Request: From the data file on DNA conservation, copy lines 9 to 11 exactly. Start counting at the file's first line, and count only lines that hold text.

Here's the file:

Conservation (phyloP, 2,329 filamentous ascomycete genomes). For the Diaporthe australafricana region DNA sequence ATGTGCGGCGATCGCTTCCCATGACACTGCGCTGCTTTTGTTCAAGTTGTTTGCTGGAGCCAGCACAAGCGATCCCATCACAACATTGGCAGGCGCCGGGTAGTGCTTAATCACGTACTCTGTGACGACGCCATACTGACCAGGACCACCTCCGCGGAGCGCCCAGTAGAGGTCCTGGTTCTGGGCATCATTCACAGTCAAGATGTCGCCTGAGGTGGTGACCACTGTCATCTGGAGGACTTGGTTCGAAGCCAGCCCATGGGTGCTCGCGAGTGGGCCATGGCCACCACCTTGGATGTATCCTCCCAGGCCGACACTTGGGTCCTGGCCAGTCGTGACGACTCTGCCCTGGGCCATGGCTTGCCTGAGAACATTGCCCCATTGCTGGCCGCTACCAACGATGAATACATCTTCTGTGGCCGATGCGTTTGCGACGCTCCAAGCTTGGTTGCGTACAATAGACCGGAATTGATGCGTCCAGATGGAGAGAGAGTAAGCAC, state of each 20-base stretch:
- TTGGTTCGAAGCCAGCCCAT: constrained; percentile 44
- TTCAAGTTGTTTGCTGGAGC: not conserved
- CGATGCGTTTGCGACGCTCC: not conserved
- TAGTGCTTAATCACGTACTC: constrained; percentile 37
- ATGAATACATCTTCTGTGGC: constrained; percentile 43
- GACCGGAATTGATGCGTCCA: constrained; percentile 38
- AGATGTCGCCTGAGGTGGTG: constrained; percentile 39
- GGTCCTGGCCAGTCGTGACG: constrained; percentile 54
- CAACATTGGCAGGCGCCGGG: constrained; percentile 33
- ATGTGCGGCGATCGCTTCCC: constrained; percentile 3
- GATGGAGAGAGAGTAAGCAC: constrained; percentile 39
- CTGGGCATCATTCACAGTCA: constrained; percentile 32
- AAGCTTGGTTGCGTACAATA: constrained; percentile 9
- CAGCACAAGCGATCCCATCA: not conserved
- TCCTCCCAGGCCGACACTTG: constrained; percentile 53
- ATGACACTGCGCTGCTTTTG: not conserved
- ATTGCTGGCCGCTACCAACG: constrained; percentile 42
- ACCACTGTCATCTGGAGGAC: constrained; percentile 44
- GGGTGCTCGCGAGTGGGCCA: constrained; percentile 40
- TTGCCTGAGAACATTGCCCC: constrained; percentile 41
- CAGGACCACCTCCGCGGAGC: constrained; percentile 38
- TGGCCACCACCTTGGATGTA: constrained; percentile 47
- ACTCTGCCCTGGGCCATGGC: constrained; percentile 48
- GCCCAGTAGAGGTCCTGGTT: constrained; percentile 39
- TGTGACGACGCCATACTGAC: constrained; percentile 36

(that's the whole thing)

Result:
- GGTCCTGGCCAGTCGTGACG: constrained; percentile 54
- CAACATTGGCAGGCGCCGGG: constrained; percentile 33
- ATGTGCGGCGATCGCTTCCC: constrained; percentile 3